We have people drive literally hundreds of miles to get to our club meetings to test because the other clubs do NOT advertise their exams. A couple of weeks ago we had a guy fly in to our local airport--personal aircraft--to take his test. He passed his Tech and his General. I'd have to say this is more the standard for what we have going. We tell people that are interested that the support materials are geared to help you get the license, but you will probably not pass testing cold. We give them the QRZ URL and tell them when they can pass the first 5 to 10 exams to come and try the real thing. Everyone that has read the book and taken the suggested practice tests have passed.
Originally Posted by KC7YRA
The hobby is getting an influx of folks that really do not understand the basics. This is a tough one to deal with when they post a question here on QRZ. Most often the answers are way past what the person really intended to have an answer for. This is because the wording of the questions seems to relate a knowledge of the fundamentals and so thinking that the answer is on that level. The poster then asks another question which clarifies that the poster hasn't got the fundamentals to understand. It is then our job to provide that knowledge or just blow the poster off and continue with life. Somewhere somehow somebody has got to tell them how things work. So many of the newer folks that do not have a license and some of those that do have it are lacking something very important and that's an Elmer. Someone to direct and make that person answer questions as to how and why things work the way they do. So a lot of the time we are dealing with up and coming radio amateurs that need the background to understand why it is the way it is. The internet is a great resource but it can and often does have some information that is just plain wrong. When you go the the web site and as an experienced person with knowledge then you know what sites can and should be suggested. You would steer them away from the stuff that is not good.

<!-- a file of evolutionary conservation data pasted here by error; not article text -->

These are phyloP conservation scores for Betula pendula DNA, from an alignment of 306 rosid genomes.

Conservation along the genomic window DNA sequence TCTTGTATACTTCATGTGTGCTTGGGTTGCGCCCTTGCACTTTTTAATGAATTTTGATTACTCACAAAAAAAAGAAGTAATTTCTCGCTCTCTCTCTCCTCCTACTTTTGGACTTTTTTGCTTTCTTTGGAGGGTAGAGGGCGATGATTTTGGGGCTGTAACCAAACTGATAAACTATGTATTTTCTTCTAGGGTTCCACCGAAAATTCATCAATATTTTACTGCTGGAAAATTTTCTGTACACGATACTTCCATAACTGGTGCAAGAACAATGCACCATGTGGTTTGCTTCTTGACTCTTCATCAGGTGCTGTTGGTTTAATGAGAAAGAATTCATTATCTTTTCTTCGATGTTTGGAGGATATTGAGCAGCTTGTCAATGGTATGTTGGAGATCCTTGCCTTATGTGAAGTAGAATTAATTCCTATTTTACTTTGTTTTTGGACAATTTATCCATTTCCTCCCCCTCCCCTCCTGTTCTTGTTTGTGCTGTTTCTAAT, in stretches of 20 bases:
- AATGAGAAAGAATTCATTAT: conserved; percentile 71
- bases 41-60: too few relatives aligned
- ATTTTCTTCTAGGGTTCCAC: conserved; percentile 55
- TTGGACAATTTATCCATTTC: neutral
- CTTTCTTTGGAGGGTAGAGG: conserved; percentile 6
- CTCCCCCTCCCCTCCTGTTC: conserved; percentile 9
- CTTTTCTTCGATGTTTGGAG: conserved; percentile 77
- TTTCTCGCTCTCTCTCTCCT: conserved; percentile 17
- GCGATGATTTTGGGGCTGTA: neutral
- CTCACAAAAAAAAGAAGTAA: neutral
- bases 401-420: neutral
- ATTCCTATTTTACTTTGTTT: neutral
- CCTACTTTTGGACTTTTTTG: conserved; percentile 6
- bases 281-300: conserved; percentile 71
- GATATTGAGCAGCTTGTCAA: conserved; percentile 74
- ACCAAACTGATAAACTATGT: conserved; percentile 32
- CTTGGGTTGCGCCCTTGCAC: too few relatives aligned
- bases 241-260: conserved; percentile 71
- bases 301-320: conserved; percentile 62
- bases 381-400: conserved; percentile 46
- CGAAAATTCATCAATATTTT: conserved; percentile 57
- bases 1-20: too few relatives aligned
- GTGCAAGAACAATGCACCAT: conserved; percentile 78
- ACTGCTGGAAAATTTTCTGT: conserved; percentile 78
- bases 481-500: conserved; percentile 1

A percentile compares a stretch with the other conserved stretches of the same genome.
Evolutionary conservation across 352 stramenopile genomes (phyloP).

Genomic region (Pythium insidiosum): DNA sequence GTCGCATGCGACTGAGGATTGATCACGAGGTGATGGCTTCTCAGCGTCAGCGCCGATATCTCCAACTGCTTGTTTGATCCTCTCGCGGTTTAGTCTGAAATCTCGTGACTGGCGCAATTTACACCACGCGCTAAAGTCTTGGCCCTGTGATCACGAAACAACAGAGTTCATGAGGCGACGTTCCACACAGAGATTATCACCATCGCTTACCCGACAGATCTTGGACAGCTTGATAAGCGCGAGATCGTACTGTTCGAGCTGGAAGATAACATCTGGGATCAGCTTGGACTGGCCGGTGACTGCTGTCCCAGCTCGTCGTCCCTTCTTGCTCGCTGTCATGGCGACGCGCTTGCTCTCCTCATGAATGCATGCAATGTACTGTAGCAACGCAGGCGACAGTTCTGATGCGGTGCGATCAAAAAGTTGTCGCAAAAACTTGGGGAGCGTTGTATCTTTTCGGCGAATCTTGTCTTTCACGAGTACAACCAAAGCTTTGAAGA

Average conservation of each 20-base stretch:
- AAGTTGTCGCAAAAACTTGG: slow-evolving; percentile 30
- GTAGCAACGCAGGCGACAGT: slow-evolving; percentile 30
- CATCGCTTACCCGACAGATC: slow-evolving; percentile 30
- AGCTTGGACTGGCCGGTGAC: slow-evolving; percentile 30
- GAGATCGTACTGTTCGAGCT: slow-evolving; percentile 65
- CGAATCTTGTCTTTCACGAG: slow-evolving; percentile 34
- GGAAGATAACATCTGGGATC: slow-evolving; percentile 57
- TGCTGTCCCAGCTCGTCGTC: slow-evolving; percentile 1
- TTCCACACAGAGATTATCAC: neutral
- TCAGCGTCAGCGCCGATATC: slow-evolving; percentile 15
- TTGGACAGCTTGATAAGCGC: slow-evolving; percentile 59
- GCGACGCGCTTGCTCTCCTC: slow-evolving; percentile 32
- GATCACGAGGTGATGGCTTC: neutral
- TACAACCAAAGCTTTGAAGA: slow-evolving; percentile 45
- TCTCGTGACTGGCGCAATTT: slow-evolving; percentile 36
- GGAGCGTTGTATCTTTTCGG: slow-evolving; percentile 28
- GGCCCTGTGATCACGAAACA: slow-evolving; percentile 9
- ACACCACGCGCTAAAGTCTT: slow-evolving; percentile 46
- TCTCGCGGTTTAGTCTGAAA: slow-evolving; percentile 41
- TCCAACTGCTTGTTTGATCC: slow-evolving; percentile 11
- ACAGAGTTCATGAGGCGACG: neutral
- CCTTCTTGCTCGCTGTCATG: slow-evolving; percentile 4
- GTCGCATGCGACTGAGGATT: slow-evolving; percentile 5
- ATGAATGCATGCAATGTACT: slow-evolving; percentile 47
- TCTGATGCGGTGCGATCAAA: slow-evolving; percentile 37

It's a difficult time but most of these folks just entering the hobby want to learn and are eager to do so. The license is only permission to operate, it doesn't really mean you have the knowledge. It's a starting point.